State Attorney calls Florida’s ex-felon rights process a “poll tax”

Tampa Tiger Bay rights restoration forum

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If supporters can gather another 700,000 certified signatures by February 1, Floridians will vote in November of 2018 whether to grant most ex-felons their civil rights, including the right to vote; on Friday the Tampa Tiger Bay Club hosted five supporters of the proposed amendment.

One is Desmond Meade, president of the Florida Rights Restoration Coalition. He lost his civil rights after a felony conviction. Meade was asked to describe the face of someone who would benefit if the amendment passed.

Hillsborough County State Attorney Andrew Warren, who called the expenses associated with rights restoration a “poll tax.”

Other panelists were Reggie Garcia, Florida Rep. Sean Shaw (D-Tampa) and Dr. Joyce Hamilton Henry of the ACLU of Florida.


  • rogerclegg

    The right to vote should be restored only after a person has shown he has turned over s new leaf — not automatically since most felons end up back in prison. If you won’t follow the law then you can’t make it for others.

    • Stefan Malizia

      I wonder though if such recidivism may at least partly result from the stigma that follows ex-felons and makes it difficult to find employment, housing, etc. Remaining disenfranchised after one’s release seems like adding even more insult to injury, reminding these people that they are still considered “second-class citizens” in they eyes of not just individuals in their community, but by their very government.

      Plus, what’s the worst that could happen if an ex-felon voted without “turning a new leaf”–there’s typically no “pro-crime, pro-violence” candidate or measure on the ballot…

      • rogerclegg

        Thx, Stefan, for your thoughtful reply. I think there is always a cost to letting an unqualified person vote, whether it’s a minor or a noncitizen or an insane person or a felon. And we miss an opportunity to encourage people to turn over a new leaf by automatic reenfranchisement. I’d advocate a ceremony like a naturalization ceremony when the right to vote is restored to those who earn it, with an official congratulation in front of friends and family. That would be a moving and meaningful incentive.

        • Willie Lois Davis

          What about a previous felony conviction makes a person unqualified to vote? Both of the people leading this effort have very smart men Democrat and Republican that made a mistake, how are they unqualified to. Can pass the Florida Bar but not smart enough to vore.

          • rogerclegg

            It’s not about intelligence — it’s about meeting certain minimum, objective standards of responsibility, loyalty,and commitment to our laws that we require for people to have a role in the solemn enterprise of self-government. So we don’t let children vote, or noncitizens, or the insane, or those who have committed serious crimes against their fellow citizens. It’s not permanent in any case: children grow up, noncitizens can naturalize, the insane can get well, and felons can show they have turned over a new leaf.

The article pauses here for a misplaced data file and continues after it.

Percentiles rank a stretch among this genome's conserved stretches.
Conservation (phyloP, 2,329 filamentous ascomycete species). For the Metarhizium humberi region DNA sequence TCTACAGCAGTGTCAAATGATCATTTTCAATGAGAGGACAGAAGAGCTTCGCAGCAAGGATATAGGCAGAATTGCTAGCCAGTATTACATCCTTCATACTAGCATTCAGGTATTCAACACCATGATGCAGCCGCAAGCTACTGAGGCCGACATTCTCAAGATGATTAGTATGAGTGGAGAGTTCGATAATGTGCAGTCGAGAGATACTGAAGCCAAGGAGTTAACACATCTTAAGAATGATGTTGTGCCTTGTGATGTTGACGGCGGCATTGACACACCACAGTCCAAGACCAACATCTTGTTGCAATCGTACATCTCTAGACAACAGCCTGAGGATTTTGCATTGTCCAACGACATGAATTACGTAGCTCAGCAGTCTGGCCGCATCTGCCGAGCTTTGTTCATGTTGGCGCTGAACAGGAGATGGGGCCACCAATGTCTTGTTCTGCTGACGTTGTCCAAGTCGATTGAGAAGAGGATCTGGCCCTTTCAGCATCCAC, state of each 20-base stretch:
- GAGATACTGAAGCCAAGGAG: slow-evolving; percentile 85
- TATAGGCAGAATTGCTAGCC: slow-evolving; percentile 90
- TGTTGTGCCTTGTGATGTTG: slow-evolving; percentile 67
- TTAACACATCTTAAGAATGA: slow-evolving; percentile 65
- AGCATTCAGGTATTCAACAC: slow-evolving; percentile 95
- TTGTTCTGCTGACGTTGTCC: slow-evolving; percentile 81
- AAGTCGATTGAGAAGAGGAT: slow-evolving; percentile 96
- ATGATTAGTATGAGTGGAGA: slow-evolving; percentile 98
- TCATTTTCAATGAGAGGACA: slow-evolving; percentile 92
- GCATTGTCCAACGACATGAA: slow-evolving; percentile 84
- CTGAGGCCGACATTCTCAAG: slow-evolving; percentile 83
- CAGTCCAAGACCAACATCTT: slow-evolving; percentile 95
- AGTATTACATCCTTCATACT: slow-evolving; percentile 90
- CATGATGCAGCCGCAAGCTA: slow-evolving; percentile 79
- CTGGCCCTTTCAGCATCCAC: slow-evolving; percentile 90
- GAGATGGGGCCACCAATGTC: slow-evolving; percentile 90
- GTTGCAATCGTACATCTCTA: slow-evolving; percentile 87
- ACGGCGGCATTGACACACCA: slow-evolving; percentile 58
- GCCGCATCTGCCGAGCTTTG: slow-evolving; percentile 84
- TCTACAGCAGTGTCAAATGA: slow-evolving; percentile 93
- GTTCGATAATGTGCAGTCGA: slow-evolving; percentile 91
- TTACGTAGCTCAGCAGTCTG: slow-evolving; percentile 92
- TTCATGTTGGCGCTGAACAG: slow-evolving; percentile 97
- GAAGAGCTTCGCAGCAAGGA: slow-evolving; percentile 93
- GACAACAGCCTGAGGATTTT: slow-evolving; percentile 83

• Willie Lois Davis

            Our governing bodies set terms and conditions for someone that breaks the law and once those conditions have all been met there is no reason to deny the restoration of all rights of citizenship. This is just another tool used for one group to exert control over another. I’m just glad 47 other state’s have gotten this right and we are working on turning this over in backward a.. Florida.

        • GMT

          An “unqualified person” — what is your definition of an unqualified person? Who decides who is qualified? What are the qualifications? What are the costs of an “unqualified” person voting?

    • Willie Lois Davis

      Once a person has completed their time and probation their rights should be restored. It’s not the state’s place to be a nanny state. If they commit another felony then their rights will be revoked again. We are behind state’s like Alabama, Georgia and Mississippi on this. Should not be behind these state’s on anything.

    • Fritzie Gaccione

      Most feloins end up back in prison because the prison industrial complex wants them there. It is their bread and butter. Laws and public sentiment make it difficult for the formerly incarcerated to succeed on the outside.

  • GMT

    Have you ever read the application a person has to fill out to gain his/her franchise back? It’s only use is to make people jump hoops when these folks already have enough hoops to jump trying to find jobs. Just having served time, completed a program — whatever the sentence was — is paying the debt. So civil rights should be restored. And a poll tax has long ago been declared unconstitutional.